Fewer young people feel likely to enter higher education

Results from our latest survey for the Sutton Trust shows an ongoing fall in the proportion of young people who feel likely to go into higher education.

Fewer young people feel likely to enter higher education

The author(s)

  • Jane Stevens Ipsos Public Affairs, UK
  • Luke Daxon Ipsos Public Affairs, UK
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Results from the annual Ipsos MORI Young People Omnibus shows an ongoing fall in the proportion of young people aged 11-16 who feel likely to go into higher education.

The survey was conducted among a sample of 2,612 pupils in secondary schools in England and Wales on behalf of the Sutton Trust; it indicates that three in four (74%) feel very or fairly likely to enter higher education. This is the lowest proportion that Ipsos MORI has recorded through this survey since 2009 (when it was 73%) and represents a significant decline since the high-point recorded in 2013 (81%). The proportion who say they feel unlikely to enter higher education has also gone up (14% this year, compared with 11% in 2016 and eight per cent in 2012).

Among those who feel unlikely to enter higher education, the most common reasons are that they prefer to do something practical rather than studying (54%), want to start earning money as soon as possible (51%) do not enjoy learning (36%) and do not feel clever enough (35%). These figures have generally remained consistent compared with last year, although a greater proportion now say they do not enjoy learning (up from 23% in 2016).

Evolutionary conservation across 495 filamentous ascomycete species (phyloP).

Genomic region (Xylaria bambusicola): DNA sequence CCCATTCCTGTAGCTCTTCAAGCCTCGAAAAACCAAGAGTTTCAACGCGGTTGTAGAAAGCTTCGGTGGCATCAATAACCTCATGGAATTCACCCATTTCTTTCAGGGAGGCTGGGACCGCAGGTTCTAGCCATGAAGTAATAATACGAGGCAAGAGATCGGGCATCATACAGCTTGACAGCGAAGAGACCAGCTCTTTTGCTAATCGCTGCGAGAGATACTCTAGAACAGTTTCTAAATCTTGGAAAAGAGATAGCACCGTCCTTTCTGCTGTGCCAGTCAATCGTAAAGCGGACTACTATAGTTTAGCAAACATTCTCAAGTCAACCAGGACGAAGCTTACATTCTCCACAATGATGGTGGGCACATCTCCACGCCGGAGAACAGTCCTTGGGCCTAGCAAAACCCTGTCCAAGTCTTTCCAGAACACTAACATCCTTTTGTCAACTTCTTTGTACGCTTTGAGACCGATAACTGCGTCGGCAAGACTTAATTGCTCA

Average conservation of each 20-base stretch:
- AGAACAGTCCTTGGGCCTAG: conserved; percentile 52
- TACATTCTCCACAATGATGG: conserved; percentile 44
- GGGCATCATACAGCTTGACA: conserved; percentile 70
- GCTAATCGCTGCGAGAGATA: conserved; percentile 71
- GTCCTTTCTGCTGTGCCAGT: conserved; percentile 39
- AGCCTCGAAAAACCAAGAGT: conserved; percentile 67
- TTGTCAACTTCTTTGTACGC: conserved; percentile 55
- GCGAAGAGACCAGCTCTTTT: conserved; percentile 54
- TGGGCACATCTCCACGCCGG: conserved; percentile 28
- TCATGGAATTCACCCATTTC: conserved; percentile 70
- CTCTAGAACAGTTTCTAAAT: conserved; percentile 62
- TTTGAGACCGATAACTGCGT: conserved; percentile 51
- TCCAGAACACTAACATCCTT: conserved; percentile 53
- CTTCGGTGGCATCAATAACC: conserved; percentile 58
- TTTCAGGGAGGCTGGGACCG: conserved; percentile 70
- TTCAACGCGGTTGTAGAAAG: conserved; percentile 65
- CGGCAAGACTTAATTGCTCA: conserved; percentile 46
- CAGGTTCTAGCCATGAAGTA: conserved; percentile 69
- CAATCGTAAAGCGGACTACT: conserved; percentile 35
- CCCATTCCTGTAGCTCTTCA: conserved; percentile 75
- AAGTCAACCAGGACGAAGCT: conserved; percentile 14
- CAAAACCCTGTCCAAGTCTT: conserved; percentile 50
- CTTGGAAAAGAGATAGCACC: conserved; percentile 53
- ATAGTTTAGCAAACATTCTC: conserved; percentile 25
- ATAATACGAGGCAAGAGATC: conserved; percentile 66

Meanwhile, those who do feel likely to enter higher education are increasingly concerned about the financial undertaking involved. The proportion who felt very or fairly worried about the cost of higher education declined steadily between 2014 and 2016 (from 51% down to 47%). However, this figure has gone back up to 51%.

A parallel version of the survey in Scotland shows that a lower proportion of young people who feel likely to enter higher education are also worried about the cost (40% compared with 51% in England and Wales). This may well reflect the absence of tuition fees for young people in Scotland, although the proportion who are worried is still substantial.

Of those young people who feel likely to enter higher education and also feel worried about the cost of it, they are most often concerned about tuition fees of up to £9,000 a year (46%). This is followed by repaying student loans for potentially up to 30 years (18%) and the cost of living as a student (16%).

Technical note

Ipsos MORI interviewed 2,612 school children aged 11-16 in schools in England and Wales. Pupils were selected from a random sample of schools, and self-completion questionnaires were completed at school between 6th February and 17th May 2017. Data are weighted by school year, sex and region to match the profile of school children across England and Wales. The same methodology has been used to conduct this research with 11-16 year olds in England and Wales each year since 2003. The numbers of 11-16 year olds interviewed in the quoted years are as follows: 2016 (2,555), 2013 (2,595) 2009 (2,447) and 2008 (2,387).

A separate survey was conducted with a sample of 269 young people (aged 11 – 16) conducted in Scotland this year. This was done with the same questionnaire and survey methodology.

The author(s)

  • Jane Stevens Ipsos Public Affairs, UK
  • Luke Daxon Ipsos Public Affairs, UK

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